The Independent Student Newspaper of St. John's University

The Torch

The Independent Student Newspaper of St. John's University

The Torch

The Independent Student Newspaper of St. John's University

The Torch

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St. John’s community reacts to recent gun violence

Students and faculty alike are mourning the recent deaths of St. John’s students Tiarah Poyau and Arshell Dennis, as well as alumna Karina Vetrano.

Poyau, 22, a graduate student of the Peter J. Tobin College of Business, was shot and killed in the early hours of Sept. 5 in the midst of the J’ouvert celebration in Brooklyn, according to the NYPD.

On Aug. 14, 19-year-old Dennis, a journalism major and rising junior, was fatally shot while visiting his family in Chicago only hours before his flight back to New York City. According to the Chicago Police Department, the shooting was most likely a case of mistaken identity or in connection to gang activity in the area.

According to the NYPD, Vetrano, 30, was sexually assaulted and murdered shortly after going for a jog near her home of Howard Beach, Queens, on Aug. 2.

In the wake of these tragedies, students’ feelings of shock and grief have become entangled with feelings of unease.

Gabrielle Cudjoe, a junior and regular attendee of J’ouvert, was present the same night Poyau was killed. She says that the festival’s sole purpose is to celebrate Caribbean culture, not to give people an opportunity to air their grievances through violence.

“No one’s just walking around with a gun hanging out,” Cudjoe said. “Everyone’s just trying to dance and have fun and celebrate the culture.”

Cudjoe was participating in the parade when Poyau was fatally shot.

“People were sprinting down the parade runway, trying to get away… I didn’t know what was going on at the time,” she said. “I think I was just running, unsure.”

Cudjoe was not aware of the identity of the slain woman until a few days later.

“It’s just shocking, because I’ve been here for three years and it had never been quite this bad,” she said of violence against St. John’s students.

“On top of the amount of deaths, it was this close to campus. It’s nerve-racking, I can’t be sure of my safety anymore. In general, a gun doesn’t fire itself—there should be more regulation on the kind of people who can get guns,” she added.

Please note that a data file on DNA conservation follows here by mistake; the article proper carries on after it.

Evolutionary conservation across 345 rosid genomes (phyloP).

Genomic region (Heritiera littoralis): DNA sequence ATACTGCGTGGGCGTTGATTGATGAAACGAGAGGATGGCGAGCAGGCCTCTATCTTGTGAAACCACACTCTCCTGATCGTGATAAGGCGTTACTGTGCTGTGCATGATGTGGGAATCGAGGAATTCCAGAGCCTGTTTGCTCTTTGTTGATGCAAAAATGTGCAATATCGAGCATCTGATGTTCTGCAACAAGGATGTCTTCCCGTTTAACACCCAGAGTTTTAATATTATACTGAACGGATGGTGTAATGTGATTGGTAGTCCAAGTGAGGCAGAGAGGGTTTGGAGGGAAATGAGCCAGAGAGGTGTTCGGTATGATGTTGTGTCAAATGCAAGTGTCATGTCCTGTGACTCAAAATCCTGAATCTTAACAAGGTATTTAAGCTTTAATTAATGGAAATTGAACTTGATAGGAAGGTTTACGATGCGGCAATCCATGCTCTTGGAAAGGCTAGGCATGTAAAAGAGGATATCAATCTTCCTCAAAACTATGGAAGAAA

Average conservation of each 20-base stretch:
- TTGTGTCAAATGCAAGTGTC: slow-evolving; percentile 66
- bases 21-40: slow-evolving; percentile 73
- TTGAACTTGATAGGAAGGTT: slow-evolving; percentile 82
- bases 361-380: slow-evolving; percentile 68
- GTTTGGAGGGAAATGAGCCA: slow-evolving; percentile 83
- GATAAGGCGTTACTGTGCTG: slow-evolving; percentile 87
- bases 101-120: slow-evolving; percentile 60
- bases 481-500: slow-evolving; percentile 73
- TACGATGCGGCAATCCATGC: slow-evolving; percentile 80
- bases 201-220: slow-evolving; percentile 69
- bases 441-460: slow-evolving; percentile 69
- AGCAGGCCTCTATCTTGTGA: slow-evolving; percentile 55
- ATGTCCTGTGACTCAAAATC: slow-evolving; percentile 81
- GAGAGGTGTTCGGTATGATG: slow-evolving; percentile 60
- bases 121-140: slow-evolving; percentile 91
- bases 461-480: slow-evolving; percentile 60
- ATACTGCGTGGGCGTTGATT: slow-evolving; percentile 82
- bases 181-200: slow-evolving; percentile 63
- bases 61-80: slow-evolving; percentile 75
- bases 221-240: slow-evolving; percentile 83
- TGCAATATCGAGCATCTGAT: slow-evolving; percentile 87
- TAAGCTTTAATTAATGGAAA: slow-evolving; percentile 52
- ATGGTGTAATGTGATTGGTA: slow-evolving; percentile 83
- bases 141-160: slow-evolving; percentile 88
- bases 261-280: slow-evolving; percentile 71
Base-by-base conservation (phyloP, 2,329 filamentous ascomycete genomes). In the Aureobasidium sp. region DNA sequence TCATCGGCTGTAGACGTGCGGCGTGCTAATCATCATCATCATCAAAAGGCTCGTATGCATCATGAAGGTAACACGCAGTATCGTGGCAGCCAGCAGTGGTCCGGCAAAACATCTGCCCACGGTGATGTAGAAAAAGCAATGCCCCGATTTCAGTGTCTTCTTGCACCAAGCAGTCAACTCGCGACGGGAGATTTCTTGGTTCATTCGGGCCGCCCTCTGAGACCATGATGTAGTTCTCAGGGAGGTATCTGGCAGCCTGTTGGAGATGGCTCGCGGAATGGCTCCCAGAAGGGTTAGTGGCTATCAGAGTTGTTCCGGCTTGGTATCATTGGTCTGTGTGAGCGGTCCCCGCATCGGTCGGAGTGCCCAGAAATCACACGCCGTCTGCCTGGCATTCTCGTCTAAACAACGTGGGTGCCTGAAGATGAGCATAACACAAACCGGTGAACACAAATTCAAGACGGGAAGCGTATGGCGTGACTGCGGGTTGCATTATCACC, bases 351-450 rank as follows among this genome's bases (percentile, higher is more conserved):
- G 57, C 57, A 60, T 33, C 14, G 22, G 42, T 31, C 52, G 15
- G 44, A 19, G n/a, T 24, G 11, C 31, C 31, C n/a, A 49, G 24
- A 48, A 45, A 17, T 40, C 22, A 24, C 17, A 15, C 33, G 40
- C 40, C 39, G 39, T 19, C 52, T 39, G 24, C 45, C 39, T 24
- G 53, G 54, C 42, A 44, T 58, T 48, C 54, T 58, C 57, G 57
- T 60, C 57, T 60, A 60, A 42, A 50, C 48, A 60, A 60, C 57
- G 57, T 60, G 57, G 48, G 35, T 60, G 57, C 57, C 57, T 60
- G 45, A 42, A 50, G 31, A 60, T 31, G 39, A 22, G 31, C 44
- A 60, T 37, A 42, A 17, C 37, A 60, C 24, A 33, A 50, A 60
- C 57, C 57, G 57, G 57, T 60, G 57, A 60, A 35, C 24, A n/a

Timica Sinclair, a junior, was also present at J’ouvert during the shooting.

“Unfortunately, due to outsiders who are not accustomed to the festivities that take place every Labor Day weekend, every year someone gets hurt,” she said. “Those who attend the events who are not raised in the culture tend to ruin the events for others.”

Sinclair believes St. John’s should put more effort into heightening students’ awareness of potentially unsafe situations.

“I think there should be some kind of awareness speech given to the school because these are not the only issues that have occurred,” she said. “Every weekend we get emails stating someone was robbed or flashed or any other number of things.”

St. John’s Division of Student Affairs sent out an email Monday night advising all students to take precautions when off campus, including “traveling in groups, remaining alert, and minimizing high-risk behavior.”

She added, “I honestly feel safe… I’m a native New Yorker, so I know my city well. I know where and where not to be and I have a strong security system.”

According to data released by the NYPD this past June, incidences of gun violence have sharply decreased from 2015, which saw a 19.5% increase in homicides within its first five months.

“As of this moment, New York City finds itself experiencing a significant decline in shooting incidents. Unlike other large cities across the country, New York has seen a decrease in both shootings and homicides for the current year-to-date period,” said First Deputy Commissioner Benjamin Tucker during the June 6 press conference.

Despite this drop in overall crime, and new security guidelines from Public Safety, such as Active Shooter Training, the loss of life the St. John’s community has experienced this year is devastating.

“I have no sense of security anymore,” said Leanne Palisoc, a sophomore.

“Since people have weapons, other people feel inclined to have weapons… Why aren’t there more policies to help control ownership of weapons? I definitely think it’s a nationwide problem,” continued Palisoc. “I always bring a friend and constantly look over my shoulder. It’s very unsettling, and I don’t want to be living this way for the rest of my life.”

New York City has one of the most restrictive gun policies in the nation, requiring NYC handgun licenses for all handguns and permits for rifles and shotguns.

According to data released from the Bureau of Alcohol, Tobacco, Firearms and Explosives in 2014, many illegal guns that have been recovered were trafficked from other states with less prohibitive gun policies.

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About the Contributor
Ariana Ortiz, Features Editor
Ariana Ortiz is a senior majoring in journalism. She began her journey with the Torch last year, starting as a staff writer and then the Assistant News Editor. She aims to make the most of her time as features editor by not only making the Torch a primary news source for students, but also for the immediate community surrounding St. John’s. Have any questions? Email Ariana at [email protected]
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